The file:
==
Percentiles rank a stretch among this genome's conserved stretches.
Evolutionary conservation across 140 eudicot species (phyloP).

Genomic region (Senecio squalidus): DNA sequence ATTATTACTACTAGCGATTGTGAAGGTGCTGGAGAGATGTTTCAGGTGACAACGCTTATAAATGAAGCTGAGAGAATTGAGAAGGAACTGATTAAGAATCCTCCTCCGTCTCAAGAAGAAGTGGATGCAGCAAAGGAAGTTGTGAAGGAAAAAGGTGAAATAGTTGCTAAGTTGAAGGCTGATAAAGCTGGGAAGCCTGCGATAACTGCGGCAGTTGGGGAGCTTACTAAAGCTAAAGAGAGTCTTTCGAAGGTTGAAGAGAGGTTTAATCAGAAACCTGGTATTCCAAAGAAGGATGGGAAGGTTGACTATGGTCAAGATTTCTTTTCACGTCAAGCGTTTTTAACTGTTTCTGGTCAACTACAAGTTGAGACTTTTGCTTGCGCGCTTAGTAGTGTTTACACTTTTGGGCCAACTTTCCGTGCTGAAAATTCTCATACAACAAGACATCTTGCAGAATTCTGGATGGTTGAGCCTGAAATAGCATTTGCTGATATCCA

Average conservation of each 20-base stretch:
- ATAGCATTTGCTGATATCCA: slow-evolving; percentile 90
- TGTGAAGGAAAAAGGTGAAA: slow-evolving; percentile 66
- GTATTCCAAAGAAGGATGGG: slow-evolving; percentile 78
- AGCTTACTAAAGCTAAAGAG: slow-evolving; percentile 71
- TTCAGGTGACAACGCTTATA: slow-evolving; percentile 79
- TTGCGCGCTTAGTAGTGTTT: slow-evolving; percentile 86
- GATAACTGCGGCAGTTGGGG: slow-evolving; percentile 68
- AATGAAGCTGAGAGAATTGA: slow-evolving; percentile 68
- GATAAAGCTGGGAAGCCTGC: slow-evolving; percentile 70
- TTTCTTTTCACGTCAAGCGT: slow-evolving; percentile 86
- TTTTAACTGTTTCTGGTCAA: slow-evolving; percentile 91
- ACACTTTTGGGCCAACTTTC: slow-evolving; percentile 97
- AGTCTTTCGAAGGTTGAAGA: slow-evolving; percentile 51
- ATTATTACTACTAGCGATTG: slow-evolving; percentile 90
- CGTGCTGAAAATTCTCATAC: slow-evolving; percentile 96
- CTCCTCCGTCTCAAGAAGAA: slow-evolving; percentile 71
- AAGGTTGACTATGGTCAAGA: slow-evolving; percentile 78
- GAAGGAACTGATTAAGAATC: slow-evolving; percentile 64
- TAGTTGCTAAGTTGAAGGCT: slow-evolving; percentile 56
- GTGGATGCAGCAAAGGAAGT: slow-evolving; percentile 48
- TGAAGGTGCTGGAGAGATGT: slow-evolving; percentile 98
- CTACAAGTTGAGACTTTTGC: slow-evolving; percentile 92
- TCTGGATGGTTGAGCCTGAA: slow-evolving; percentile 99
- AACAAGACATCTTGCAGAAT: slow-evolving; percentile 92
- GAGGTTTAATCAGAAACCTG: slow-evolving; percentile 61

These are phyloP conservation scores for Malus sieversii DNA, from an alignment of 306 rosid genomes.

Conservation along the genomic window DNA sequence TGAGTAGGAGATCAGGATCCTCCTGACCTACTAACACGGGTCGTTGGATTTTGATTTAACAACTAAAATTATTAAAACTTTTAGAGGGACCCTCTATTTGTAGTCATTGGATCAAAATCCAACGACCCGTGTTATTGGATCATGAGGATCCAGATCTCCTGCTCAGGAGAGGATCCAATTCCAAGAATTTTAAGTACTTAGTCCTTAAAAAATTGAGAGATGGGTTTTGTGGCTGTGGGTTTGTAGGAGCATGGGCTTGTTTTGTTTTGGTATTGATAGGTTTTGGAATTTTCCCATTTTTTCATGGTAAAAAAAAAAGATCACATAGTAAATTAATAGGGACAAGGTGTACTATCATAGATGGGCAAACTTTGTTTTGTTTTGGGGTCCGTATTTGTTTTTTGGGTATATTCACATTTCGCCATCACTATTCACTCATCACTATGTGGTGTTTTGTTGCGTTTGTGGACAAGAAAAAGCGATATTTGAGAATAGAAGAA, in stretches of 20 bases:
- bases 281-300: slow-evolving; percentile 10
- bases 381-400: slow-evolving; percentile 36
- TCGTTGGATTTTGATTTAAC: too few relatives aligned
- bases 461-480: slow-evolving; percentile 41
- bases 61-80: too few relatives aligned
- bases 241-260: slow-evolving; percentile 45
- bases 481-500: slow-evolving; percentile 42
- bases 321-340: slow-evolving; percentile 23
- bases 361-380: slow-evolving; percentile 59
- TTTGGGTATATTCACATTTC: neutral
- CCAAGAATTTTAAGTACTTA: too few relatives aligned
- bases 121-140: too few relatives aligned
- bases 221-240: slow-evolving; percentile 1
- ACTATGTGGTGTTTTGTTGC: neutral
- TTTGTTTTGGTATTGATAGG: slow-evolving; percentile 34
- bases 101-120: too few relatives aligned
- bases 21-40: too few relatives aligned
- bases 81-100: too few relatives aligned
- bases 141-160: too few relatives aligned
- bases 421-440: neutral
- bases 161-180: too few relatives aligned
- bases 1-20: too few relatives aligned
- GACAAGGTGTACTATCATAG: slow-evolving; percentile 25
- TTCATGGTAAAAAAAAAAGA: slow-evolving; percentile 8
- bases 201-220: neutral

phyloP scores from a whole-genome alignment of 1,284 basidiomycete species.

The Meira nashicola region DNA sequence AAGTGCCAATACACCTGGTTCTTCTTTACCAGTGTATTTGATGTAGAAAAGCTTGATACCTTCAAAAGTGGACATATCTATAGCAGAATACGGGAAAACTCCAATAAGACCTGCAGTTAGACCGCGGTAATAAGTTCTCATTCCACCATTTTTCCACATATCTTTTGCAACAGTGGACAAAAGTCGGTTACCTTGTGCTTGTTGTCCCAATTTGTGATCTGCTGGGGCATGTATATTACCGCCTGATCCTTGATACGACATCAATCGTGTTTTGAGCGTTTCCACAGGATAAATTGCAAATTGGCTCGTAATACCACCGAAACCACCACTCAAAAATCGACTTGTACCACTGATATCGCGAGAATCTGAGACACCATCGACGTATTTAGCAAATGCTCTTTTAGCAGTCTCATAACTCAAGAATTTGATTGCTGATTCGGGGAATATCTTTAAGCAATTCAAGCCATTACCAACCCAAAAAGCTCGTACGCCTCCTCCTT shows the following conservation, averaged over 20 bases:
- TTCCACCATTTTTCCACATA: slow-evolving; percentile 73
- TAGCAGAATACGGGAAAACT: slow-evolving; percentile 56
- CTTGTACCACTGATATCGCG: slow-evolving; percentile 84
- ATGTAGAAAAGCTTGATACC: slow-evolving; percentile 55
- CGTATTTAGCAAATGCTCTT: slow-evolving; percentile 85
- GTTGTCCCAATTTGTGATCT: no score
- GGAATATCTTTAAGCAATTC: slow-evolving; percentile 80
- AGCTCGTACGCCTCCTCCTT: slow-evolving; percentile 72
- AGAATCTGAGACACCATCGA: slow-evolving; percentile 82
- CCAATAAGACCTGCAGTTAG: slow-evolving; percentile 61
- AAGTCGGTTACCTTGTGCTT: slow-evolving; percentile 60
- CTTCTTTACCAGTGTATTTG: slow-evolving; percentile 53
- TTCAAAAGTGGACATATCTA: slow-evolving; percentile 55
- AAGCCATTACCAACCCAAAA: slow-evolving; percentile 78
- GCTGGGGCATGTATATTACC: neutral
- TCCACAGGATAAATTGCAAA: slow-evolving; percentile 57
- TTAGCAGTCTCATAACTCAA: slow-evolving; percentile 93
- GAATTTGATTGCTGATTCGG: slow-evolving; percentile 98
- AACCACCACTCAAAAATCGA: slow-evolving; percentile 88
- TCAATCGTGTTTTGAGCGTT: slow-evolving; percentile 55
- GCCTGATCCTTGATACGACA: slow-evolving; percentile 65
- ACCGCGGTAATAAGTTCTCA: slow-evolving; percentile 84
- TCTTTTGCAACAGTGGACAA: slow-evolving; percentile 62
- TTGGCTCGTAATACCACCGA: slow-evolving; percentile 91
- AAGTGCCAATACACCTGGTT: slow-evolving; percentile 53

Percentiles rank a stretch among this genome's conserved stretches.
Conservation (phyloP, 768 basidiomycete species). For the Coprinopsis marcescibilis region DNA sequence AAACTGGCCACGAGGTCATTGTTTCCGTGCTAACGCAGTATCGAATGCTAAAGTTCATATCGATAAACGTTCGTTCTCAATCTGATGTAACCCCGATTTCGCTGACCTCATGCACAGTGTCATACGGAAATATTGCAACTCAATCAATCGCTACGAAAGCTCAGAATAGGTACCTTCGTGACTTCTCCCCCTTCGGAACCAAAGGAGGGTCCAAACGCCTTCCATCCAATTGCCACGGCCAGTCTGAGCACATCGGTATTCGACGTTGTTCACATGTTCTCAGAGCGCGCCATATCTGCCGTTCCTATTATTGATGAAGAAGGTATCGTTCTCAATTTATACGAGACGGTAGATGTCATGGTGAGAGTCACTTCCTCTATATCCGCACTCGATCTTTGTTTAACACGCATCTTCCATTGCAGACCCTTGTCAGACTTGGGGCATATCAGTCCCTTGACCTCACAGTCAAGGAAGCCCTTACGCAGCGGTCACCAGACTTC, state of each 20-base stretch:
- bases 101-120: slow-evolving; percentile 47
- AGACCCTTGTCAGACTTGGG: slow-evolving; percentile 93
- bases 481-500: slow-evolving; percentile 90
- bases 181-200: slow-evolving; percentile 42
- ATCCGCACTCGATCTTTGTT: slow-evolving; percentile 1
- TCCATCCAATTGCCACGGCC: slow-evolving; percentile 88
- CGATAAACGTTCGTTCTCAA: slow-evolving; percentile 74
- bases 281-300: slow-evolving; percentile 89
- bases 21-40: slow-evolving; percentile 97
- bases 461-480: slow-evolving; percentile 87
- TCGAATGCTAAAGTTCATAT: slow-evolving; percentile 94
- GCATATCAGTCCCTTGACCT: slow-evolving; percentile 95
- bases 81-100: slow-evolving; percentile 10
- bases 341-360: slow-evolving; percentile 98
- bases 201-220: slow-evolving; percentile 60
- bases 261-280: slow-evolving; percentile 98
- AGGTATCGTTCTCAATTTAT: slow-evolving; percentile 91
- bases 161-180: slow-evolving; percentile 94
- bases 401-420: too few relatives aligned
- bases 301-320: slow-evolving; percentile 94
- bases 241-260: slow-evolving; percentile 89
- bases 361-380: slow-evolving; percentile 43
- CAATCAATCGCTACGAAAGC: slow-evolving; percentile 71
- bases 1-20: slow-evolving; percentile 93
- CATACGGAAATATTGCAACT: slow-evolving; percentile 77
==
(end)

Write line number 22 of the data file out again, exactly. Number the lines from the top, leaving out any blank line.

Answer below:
- GAAGGAACTGATTAAGAATC: slow-evolving; percentile 64